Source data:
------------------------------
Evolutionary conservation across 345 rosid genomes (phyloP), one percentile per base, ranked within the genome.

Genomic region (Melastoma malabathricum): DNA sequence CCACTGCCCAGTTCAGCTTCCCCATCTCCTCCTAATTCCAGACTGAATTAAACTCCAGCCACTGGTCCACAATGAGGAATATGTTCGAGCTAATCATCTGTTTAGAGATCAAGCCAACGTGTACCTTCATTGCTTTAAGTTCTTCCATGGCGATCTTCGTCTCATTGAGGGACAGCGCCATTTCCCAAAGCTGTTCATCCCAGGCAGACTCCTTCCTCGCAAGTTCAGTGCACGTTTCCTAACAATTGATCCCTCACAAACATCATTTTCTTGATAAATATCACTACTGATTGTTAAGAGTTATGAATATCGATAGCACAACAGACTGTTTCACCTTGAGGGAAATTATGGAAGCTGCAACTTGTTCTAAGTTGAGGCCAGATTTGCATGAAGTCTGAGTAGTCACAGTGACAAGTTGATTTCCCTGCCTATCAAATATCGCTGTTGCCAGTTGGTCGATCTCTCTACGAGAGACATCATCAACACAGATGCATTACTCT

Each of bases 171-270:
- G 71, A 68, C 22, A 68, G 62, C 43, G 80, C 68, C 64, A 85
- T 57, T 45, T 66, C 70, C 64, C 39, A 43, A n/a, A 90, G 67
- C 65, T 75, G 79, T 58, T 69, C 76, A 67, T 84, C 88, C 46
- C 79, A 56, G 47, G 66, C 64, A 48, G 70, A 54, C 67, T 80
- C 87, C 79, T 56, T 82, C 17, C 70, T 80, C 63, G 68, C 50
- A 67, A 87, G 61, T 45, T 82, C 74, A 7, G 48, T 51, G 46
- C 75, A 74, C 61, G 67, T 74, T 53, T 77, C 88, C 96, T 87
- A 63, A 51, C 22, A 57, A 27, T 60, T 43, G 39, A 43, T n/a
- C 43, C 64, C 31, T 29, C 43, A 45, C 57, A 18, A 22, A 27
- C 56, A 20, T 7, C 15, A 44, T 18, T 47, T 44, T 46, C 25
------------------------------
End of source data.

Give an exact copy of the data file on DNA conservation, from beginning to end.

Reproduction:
Evolutionary conservation across 345 rosid genomes (phyloP), one percentile per base, ranked within the genome.

Genomic region (Melastoma malabathricum): DNA sequence CCACTGCCCAGTTCAGCTTCCCCATCTCCTCCTAATTCCAGACTGAATTAAACTCCAGCCACTGGTCCACAATGAGGAATATGTTCGAGCTAATCATCTGTTTAGAGATCAAGCCAACGTGTACCTTCATTGCTTTAAGTTCTTCCATGGCGATCTTCGTCTCATTGAGGGACAGCGCCATTTCCCAAAGCTGTTCATCCCAGGCAGACTCCTTCCTCGCAAGTTCAGTGCACGTTTCCTAACAATTGATCCCTCACAAACATCATTTTCTTGATAAATATCACTACTGATTGTTAAGAGTTATGAATATCGATAGCACAACAGACTGTTTCACCTTGAGGGAAATTATGGAAGCTGCAACTTGTTCTAAGTTGAGGCCAGATTTGCATGAAGTCTGAGTAGTCACAGTGACAAGTTGATTTCCCTGCCTATCAAATATCGCTGTTGCCAGTTGGTCGATCTCTCTACGAGAGACATCATCAACACAGATGCATTACTCT

Each of bases 171-270:
- G 71, A 68, C 22, A 68, G 62, C 43, G 80, C 68, C 64, A 85
- T 57, T 45, T 66, C 70, C 64, C 39, A 43, A n/a, A 90, G 67
- C 65, T 75, G 79, T 58, T 69, C 76, A 67, T 84, C 88, C 46
- C 79, A 56, G 47, G 66, C 64, A 48, G 70, A 54, C 67, T 80
- C 87, C 79, T 56, T 82, C 17, C 70, T 80, C 63, G 68, C 50
- A 67, A 87, G 61, T 45, T 82, C 74, A 7, G 48, T 51, G 46
- C 75, A 74, C 61, G 67, T 74, T 53, T 77, C 88, C 96, T 87
- A 63, A 51, C 22, A 57, A 27, T 60, T 43, G 39, A 43, T n/a
- C 43, C 64, C 31, T 29, C 43, A 45, C 57, A 18, A 22, A 27
- C 56, A 20, T 7, C 15, A 44, T 18, T 47, T 44, T 46, C 25